The College of Physicians of Philadelphia Digital Library

Death Cast of Chang and Eng Bunker

About This Item

Title

Death Cast of Chang and Eng Bunker

Subject

Twins, Conjoined
Bunker, Chang, 1811-1874
Bunker, Eng, 1811-1874
Plaster casts

Description

This plaster cast was made from the bodies of conjoined twins Chang and Eng Bunker after their autopsy in 1874. Eng is on the left, and Chang, who died first (presumably of a cerebral clot), is on the right. In life, their usual position was standing side-by-side, with an arm over each other’s shoulder.

Chang and Eng were the original “Siamese Twins.” They were born in Siam (now Thailand) in 1811. After spending much of their lives on exhibition tours, the Bunkers settled in Mount Airy, North Carolina. They married sisters and raised a total of 21 children. They maintained separate households on separate farms, taking turns in spending a week at each house.

Doctors from Philadelphia went to Mount Airy after the twins’ death on January 17, 1874, and received permission from the families to examine the bodies. They wanted to settle the question of whether or not they could have been separated during life.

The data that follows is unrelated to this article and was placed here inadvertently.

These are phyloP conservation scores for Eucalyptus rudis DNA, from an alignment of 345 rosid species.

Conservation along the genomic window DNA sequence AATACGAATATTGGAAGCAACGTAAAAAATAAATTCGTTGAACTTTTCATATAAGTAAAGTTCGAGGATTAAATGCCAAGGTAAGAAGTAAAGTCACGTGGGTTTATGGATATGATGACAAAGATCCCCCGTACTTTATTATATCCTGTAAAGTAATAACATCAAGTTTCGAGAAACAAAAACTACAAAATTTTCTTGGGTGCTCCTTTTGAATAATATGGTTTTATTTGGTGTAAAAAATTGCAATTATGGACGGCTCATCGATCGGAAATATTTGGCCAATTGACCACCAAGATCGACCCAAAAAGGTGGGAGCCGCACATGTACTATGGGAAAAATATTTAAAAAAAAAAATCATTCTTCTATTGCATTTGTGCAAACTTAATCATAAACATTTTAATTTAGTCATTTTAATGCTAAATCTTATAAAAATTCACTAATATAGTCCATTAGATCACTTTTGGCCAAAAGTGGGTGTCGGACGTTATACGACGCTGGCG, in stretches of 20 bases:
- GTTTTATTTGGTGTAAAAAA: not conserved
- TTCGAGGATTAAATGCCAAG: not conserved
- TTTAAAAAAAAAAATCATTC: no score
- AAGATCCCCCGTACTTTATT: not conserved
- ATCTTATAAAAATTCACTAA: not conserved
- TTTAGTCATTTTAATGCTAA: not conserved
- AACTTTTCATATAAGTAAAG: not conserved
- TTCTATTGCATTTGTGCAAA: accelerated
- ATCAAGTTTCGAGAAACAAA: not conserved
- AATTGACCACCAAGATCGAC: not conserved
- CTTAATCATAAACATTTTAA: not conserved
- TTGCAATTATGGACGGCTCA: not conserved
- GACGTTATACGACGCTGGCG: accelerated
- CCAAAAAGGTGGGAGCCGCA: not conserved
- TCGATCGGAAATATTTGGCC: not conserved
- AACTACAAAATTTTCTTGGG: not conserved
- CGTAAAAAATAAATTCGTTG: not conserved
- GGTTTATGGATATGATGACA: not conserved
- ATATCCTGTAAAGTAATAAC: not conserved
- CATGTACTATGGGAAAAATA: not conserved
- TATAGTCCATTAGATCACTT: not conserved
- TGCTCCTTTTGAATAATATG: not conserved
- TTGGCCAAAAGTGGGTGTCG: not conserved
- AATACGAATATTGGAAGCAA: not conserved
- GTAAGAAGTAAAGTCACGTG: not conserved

The doctors transported the bodies to The College of Physicians of Philadelphia, where the autopsy was done in The Mütter Museum. This plaster cast shows the incision, which revealed that the band connecting the twins included portions of the peritoneal cavities of each twin and that their livers were joined by a thin strip of liver tissue. The doctors concluded that the twins could not have been safely separated because of the blood loss that would have resulted from the operation. The joined livers are on display in the Museum, right below this cast.

The brothers were temperamentally quite different. Chang was a heavy drinker with a bad temper, while Eng was placid and easy-going.

Publisher

Digitized by the Mütter Museum of The College of Physicians of Philadelphia

Identifier

1988.1.11

Original Format

Plaster

Citation

“Death Cast of Chang and Eng Bunker,” The College of Physicians of Philadelphia Digital Library, accessed January 24, 2021, https://www.cppdigitallibrary.org/items/show/4377.